Monthly Archives: March 2012

The Darkest Powers Trilogy by Kelley Armstrong

The Darkest Powers Trilogy by Kelly Armstrong includes: The Summoning, The Awakening, and The Reckoning. I’m really glad that Kelly Armstong has started to dabble in the world of YA fiction, because when I was younger I was really into her Women of the Otherworld series–which was great. That being said, however, I did notice many more weaknesses in this series than in her adult series…

TDPT follows Chloe, Simon, Derek, and Tori—all of whom learn that, not only are they not at a mental institution they are actually all supernaturally gifted. Chloe is a necromancer (she can raise/control the dead), Simon is a warlock, Derek is a werewolf, and Tori is a witch. After the relief of finding out she is not schizophrenic, Chloe now has the new concern that the Lyle House is not what it seems. After her roommate mysteriously disappears and  Chloe “summons” her–meaning she’s been murdered–the teens realize they are in grave danger and must escape ASAP. This escape is charted throughout books two and three. On top of that nonsense, they learn that they have been genetically modified by the Edison Institute and their powers are exponentially greater, yet harder to control.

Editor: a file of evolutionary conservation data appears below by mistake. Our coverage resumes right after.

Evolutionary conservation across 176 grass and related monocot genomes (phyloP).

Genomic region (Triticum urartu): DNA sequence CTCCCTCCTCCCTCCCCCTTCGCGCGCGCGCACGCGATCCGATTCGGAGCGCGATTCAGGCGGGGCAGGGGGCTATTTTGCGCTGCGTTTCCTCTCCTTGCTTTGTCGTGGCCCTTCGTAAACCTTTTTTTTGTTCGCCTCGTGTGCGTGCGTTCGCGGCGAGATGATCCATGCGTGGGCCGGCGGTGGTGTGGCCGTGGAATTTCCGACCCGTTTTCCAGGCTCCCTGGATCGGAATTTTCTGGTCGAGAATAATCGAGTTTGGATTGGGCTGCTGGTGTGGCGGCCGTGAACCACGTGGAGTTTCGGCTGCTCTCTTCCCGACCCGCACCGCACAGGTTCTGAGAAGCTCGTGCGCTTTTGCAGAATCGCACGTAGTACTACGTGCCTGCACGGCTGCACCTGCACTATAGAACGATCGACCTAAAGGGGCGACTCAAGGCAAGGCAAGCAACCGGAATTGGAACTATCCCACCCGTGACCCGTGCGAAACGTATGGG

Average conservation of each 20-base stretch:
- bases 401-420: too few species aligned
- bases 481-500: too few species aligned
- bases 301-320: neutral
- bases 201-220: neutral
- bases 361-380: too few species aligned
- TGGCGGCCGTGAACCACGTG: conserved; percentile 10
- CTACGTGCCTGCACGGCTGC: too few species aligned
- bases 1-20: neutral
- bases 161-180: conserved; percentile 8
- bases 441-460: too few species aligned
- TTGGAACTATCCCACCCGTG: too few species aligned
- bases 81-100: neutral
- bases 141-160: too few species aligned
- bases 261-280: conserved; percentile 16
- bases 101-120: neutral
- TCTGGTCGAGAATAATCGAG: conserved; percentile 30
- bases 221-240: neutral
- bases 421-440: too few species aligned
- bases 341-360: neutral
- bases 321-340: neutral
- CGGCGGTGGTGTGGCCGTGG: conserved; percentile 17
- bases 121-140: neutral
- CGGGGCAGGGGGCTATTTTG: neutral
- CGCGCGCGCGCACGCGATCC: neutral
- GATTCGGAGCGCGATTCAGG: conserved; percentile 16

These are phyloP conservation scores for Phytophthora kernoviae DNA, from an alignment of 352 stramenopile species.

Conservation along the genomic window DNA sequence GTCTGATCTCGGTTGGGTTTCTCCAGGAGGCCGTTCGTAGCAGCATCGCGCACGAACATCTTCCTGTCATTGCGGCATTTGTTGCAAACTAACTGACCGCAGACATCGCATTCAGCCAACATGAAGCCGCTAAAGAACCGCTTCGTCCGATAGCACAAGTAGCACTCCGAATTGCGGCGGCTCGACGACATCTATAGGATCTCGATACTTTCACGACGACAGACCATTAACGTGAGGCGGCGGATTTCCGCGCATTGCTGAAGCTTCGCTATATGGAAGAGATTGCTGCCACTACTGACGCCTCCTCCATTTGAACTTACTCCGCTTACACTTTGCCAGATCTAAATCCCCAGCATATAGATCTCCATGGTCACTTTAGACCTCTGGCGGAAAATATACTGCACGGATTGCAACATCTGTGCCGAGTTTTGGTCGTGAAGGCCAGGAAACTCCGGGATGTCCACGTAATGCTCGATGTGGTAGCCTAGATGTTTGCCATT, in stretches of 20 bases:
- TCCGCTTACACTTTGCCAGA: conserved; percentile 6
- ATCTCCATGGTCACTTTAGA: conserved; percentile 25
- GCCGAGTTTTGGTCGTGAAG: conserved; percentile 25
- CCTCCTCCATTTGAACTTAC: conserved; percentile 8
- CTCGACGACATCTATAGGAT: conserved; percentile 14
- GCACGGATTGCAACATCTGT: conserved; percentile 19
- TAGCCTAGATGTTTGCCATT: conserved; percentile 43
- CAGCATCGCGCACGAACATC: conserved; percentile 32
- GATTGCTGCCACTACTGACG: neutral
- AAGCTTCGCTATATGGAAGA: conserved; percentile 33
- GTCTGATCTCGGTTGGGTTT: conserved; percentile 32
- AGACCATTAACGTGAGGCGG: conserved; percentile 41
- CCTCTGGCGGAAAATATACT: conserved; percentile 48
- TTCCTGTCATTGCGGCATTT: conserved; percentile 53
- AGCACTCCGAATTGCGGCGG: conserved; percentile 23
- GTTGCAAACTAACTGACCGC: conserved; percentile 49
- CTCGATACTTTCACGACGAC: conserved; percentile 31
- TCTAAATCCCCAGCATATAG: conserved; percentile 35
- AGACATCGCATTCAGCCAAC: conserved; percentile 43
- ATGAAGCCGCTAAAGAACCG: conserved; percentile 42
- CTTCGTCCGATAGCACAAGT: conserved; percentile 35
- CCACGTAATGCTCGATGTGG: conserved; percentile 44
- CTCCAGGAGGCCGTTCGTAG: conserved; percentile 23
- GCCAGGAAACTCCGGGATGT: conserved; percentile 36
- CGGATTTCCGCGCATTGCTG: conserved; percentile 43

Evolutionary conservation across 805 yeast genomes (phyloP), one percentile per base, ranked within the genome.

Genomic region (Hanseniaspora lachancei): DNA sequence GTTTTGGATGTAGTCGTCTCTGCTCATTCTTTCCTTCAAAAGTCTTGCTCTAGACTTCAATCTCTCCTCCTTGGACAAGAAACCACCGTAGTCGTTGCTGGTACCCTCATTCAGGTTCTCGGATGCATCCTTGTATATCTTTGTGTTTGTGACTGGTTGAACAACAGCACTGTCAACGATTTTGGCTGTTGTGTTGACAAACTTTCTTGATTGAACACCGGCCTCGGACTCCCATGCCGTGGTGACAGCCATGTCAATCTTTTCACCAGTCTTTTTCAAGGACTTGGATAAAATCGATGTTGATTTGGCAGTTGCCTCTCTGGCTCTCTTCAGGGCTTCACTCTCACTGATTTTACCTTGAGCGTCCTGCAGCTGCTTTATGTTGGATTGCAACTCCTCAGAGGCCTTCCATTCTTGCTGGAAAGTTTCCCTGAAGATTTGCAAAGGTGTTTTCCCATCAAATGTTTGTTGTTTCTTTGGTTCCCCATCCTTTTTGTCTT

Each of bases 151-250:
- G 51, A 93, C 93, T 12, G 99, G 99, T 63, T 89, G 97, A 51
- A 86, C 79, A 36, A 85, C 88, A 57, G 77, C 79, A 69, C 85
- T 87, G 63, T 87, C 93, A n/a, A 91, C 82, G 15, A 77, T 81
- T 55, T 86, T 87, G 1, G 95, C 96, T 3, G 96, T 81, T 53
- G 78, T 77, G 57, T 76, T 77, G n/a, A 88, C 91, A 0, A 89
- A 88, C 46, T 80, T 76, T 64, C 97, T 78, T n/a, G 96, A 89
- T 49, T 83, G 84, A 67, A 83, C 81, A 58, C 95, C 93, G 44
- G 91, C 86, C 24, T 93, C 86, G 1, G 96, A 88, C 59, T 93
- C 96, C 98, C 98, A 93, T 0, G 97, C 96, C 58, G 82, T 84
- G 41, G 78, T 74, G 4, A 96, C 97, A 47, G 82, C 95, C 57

I liked that Chloe was a film buff and her sarcasm about her typical girl-in-a-horror-movie predictable behavior (“No, wait, don’t do that! Don’t go out there! GAAAHHH. You’re so stupid!”) was amusing. Tori was bitchy, in an unbelievable way. And that’s not a compliment. I think Armstrong needs to work a bit harder on her teen voice, because some of the dialogue was a bit too contrived for Tori’s role. Simon’s character felt really flat throughout the whole series, and I couldn’t have cared less about him. The only one I really liked was Derek, because he was so moody–flashing back and forth between protector and verbal abuser. I liked that–it rounded him out.

All of the betrayals in the books should have been followed by an ominous  BUM BUM BUM noise, because they all felt kind of forced too. I always gauge a good book by whether or not I would care if a character died, and since the only one I would have felt bad about was Derek…this series fell flat. That being said, I love Armstrong’s other work, and I plan on finishing the Women of the Otherworld series, as well as starting her latest teen work, the Darkness Rising series. Hopefully, she grew more as an author after TDPT and strengthened her teenage viewpoint.

I enjoyed the series in a casual, light-hearted way, but it’s not something I would re-read in the future.

3 of 5 stars